K-State researcher says he has seen ‘tremendous pickup’ in interest in growing-season burning.

The promise of a late-summer, growing-season prescribed burn as the most effective and least expensive way to control Sericea lespedeza in Flint Hills, Kan., pastures is attracting a lot of attention from ranchers.

K.C. Olson, Kansas State University professor of range beef cattle nutrition and management, says he’s seen a “tremendous pickup” of interest in late-summer burning as ranchers struggle to control sericea, a plant that started out as a remedy for erosion control and wound up one of the toughest of invasive weeds on the prairie.

“I’ve been talking to producers, and getting their input and their experiences,” says Olson, who this year is completing the final year of a four-year study funded by the National Fish and Wildlife Foundation.

Olson says there are distinct differences in technique to getting a successful growing-season burn compared to a traditional late-spring, dormant-season burn.

“We’re still working on figuring out what makes the best late-summer burn,” he says. “We’re learning about the best conditions and technique. The how-to part is still a work in progress.”

What researchers have learned so far is that you need a good fuel load at the surface of the ground, and there may not be enough for a complete growing-season burn if you burned the same pasture in the spring. Since the growing plants have a higher forage moisture content, you will need to open the drip torch wide and drip it from above into the fine fuel load.

“You can’t drag it like you do in the spring, and you can’t light strips and expect the fire line to fill in. You have to lay down a solid fire line,” Olson says. “You have to expect that it will burn slower and cooler than a spring burn.”

So far, the ideal time to both get a clean burn and a regrowth of forage sufficient for winter grazing appears to be late August or early September, Olson says. Ideal conditions are a warm day , steady 7- to 12-mph winds, less than 55% relative humidity and at least 48 hours post-rainfall.

Always learning
Joe Carpenter and his wife, Barb Downey, tried a late-summer burn this year on their ranch near Wamego, Kan. It took more than one try to get it right, but Carpenter says that the pasture he burned in late September looked beautiful a week later.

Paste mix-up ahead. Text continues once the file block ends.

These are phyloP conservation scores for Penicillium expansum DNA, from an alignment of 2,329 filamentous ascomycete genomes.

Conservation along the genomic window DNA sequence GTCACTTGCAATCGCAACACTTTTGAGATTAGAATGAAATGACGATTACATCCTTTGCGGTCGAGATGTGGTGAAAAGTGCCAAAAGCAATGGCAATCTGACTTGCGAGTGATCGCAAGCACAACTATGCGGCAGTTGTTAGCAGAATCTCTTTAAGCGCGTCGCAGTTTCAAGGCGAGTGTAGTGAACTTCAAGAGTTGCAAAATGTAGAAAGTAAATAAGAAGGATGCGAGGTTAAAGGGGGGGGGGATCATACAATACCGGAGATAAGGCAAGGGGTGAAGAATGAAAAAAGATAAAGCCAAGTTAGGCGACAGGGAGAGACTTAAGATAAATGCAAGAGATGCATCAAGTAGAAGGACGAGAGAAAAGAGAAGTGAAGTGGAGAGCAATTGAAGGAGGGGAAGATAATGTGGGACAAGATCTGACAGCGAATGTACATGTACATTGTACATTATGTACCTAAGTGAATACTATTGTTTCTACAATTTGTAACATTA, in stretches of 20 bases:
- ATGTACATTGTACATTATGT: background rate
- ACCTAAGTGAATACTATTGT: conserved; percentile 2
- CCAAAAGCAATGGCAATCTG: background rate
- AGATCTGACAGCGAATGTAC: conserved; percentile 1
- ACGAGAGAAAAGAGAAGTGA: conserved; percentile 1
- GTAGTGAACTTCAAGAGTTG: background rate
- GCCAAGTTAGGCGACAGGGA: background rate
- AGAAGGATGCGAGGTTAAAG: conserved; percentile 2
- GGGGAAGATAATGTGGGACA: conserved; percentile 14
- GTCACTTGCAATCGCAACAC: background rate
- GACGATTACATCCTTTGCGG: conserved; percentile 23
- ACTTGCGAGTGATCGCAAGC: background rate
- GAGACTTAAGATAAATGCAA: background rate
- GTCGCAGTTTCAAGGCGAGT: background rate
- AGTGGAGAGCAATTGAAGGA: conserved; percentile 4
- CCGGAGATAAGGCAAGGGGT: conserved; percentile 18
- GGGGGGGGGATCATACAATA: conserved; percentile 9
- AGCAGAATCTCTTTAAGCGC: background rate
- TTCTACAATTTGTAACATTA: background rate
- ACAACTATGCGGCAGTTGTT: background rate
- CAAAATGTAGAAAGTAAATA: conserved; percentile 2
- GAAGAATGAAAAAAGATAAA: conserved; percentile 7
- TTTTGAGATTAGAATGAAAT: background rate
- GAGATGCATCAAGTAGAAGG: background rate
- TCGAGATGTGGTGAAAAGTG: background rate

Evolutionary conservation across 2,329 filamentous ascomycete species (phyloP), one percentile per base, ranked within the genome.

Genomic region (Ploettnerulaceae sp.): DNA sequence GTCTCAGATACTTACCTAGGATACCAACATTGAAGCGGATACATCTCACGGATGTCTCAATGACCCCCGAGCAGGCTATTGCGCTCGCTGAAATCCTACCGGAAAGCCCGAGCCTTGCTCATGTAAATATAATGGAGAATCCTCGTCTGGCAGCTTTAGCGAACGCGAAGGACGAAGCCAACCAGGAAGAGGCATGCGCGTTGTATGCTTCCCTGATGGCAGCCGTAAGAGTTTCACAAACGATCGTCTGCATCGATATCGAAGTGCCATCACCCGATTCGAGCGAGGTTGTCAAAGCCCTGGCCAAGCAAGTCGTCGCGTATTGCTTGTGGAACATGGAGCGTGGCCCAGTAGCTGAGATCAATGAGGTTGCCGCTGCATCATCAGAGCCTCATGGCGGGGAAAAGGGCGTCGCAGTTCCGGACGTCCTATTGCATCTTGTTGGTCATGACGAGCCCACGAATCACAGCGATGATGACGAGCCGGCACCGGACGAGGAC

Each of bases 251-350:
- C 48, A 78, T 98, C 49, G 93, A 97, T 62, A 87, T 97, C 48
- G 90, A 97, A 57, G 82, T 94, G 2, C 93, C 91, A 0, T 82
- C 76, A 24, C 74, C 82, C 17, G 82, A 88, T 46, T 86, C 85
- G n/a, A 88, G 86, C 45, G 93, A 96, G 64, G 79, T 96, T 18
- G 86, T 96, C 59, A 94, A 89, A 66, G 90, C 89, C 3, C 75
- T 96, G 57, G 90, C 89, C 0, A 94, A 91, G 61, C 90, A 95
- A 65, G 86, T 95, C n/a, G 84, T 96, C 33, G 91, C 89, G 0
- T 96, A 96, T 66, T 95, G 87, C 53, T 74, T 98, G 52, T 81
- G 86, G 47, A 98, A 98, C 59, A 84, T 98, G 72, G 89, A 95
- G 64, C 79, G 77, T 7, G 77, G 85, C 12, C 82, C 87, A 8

“We burned in the spring, and we didn’t have a good fuel load,” he says. “I think that was the first problem. I also was trying to light it with a drip torch the way I would do a spring burn, and that just wasn’t enough. I tried to do a back fire, and it came out really spotty.”

Success came when he laid down a solid fire line, he says, and picked a warm, breezy day.

“We got a complete burn, and it looks great,” he says. “I have a little bit of cleanup to do, because we had a tour that day and I didn’t want people covered up in smoke.”

Carpenter says he will probably have to spray sericea in some of the ditches and drainage areas, because he isn’t sure the fire was hot enough to kill those plants.

But the late-summer burn did an excellent job on the sericea and on eastern red cedar and dogwood.

A 3-year effort
Olson said his work with the four-year grant has shown him that it takes about three years of annual late-summer burns to get good sericea control.

“A late-summer burn will damage sericea as it blooms, resulting in little or no seed,” Olson says. “But, as a perennial plant, it will regrow from its root system. It takes repeated insults over several years to begin to see sericea first weaken and then decrease in numbers.”

One of the pastures he helped burn in early September of this year is owned by former Reno County, Kan., Extension agent Ray Luginsland, and is enrolled in the Conservation Reserve Program.

“That piece of CRP, had a significant infestation of Sericea lespedeza. Ray was under pressure from the county to get it under control, and he came to me and asked me to try burning it,” Olson says. “So we got ready to burn the Saturday before Labor Day, and we drew quite a crowd of neighbors on the county road to watch.”

Tim Luginsland now manages his dad’s family farm. He says he has become a fan of both late-summer burning and of K.C. Olson after witnessing the success on the CRP land.

“I spent a day with K.C., and he is so passionate about this effort, and he is really on to something that can revolutionize the Flint Hills and save ranchers millions of dollars,” Luginsland says. “We have been fighting this weed for decades with spraying, and we’ve seen no improvement. It just keeps getting worse. But fall burning actually works. We got a complete kill this year and a couple of weeks later, the grass was back and established — and we have good cover going into winter.”

Luginsland says management of the late-summer burn was easier, too.

“It was not as fast-moving as a spring burn,” he says. “It burned all the residue on the ground and just left it really, really clean.”

Olson says fall burning doesn’t mean that ranchers can finally be rid of the scourge of sericea.

“I don’t think we will ever eradicate it, but this offers an inexpensive way to keep it under control so it doesn’t take over pastures,” he says.

Olson says ranchers who conduct an early-August burn can expect to have about half the original forage in regrowth by late October, and it will be higher-quality, similar to what a spring burn provides. “If you wait until early September, you will only have about a quarter the forage in term of regrowth. I think the early- to mid-August burn may be ideal.”

Olson says he will now start working on research to determine how best to integrate a routine summer fire program into a complete management operation.